Sunday, May 20, 2012
A Gutsy Heroine Takes on a Town of Book Banners
A Guest Blog by Sherry Roberts
My novel, Book of Mercy, is the story of a woman who cannot read and yet finds the courage to stand up to the book banners in her town. It was a finalist in the 2011 Midwest Book Awards.
I love stories of ordinary people who rise up to meet extraordinary circumstances. My lead character, Antigone Brown, is pregnant with her first child and fears she will be an awful mother because of her dyslexia. Books have brought nothing but misery to her life, yet she tries to save them when the Mercy Study Club begins removing “undesirable” literature from the school library.
I became fascinated with the censorship issue when my daughter was in high school and came home crying one day because “they were banning books.” At the time, we were living in North Carolina, where Book of Mercy is set. The school had removed The Old Gringo by Carlos Fuentes from the shelves because a parent objected to its explicit love scenes between a young Mexican revolutionary and an American teacher. Fuentes is recognized as one of the most influential writers in Latin America. In fact, in 2006, he received the Four Freedoms Award for Freedom of Speech and Expression. Ironic, I know.
After an intense public meeting and a review by committee, The Old Gringo eventually was returned to the library. Our community was lucky, but such incidents are not uncommon. According to the American Library Association, on average about five hundred books are challenged every year in the United States—and those are just the ones we know about.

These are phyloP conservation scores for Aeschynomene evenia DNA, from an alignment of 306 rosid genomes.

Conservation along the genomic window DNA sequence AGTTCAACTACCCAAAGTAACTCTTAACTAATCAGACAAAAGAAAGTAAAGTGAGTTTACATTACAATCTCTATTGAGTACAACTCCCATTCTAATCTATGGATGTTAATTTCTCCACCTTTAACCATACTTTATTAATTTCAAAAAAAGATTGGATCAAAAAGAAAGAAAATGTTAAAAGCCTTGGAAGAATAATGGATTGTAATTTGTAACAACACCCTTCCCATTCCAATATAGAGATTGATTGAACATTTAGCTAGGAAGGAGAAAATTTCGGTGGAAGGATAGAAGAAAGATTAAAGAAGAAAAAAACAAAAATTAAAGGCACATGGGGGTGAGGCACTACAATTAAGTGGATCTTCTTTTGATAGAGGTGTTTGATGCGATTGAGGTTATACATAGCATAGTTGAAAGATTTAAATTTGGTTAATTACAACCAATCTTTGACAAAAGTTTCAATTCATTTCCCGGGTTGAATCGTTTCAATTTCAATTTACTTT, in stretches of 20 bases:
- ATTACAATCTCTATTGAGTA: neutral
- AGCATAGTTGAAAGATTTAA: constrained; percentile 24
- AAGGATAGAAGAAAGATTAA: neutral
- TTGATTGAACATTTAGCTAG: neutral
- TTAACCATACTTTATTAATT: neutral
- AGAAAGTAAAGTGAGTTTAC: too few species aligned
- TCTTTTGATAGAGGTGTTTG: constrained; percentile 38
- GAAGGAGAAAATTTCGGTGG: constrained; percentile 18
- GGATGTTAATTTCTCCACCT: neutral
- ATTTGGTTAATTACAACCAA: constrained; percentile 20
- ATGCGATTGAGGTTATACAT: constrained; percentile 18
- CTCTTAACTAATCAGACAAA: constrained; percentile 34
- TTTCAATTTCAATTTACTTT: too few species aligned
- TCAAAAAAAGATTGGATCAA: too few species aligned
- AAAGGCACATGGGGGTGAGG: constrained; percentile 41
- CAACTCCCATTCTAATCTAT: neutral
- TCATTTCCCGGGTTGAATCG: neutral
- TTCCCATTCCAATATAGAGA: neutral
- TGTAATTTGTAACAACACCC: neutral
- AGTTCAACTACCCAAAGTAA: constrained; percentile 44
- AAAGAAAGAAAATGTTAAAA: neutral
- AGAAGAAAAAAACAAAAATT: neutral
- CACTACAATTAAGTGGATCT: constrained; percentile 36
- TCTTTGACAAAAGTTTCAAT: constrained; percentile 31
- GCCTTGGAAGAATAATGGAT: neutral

While censorship is a serious issue, Book of Mercy tackles the subject with a sense of humor. Antigone gets into a pie fight with Irene Crump, the leader of the study club and a woman who likes to sneak into the local bookstore and hide holy cards in the New Age books.
I wanted Book of Mercy to be a fun read that also might start you thinking. After all, eventually every parent has to choose whether or not to be a censor. We have to decide what we will permit our children to read. As Antigone says in Book of Mercy, “I want to protect my child from the world. But I also want to protect the world for my child.”
I hope you get a chance to meet Antigone Brown and the other folks in fictitious Mercy, North Carolina. Stop in for a milkshake at Antigone’s restaurant, the O. Henry Cafe, and tell her it’s on me.
Note: If you’re interested in censorship issues, visit my blog at http://www.sherry-roberts.com where I have written several posts on the topic.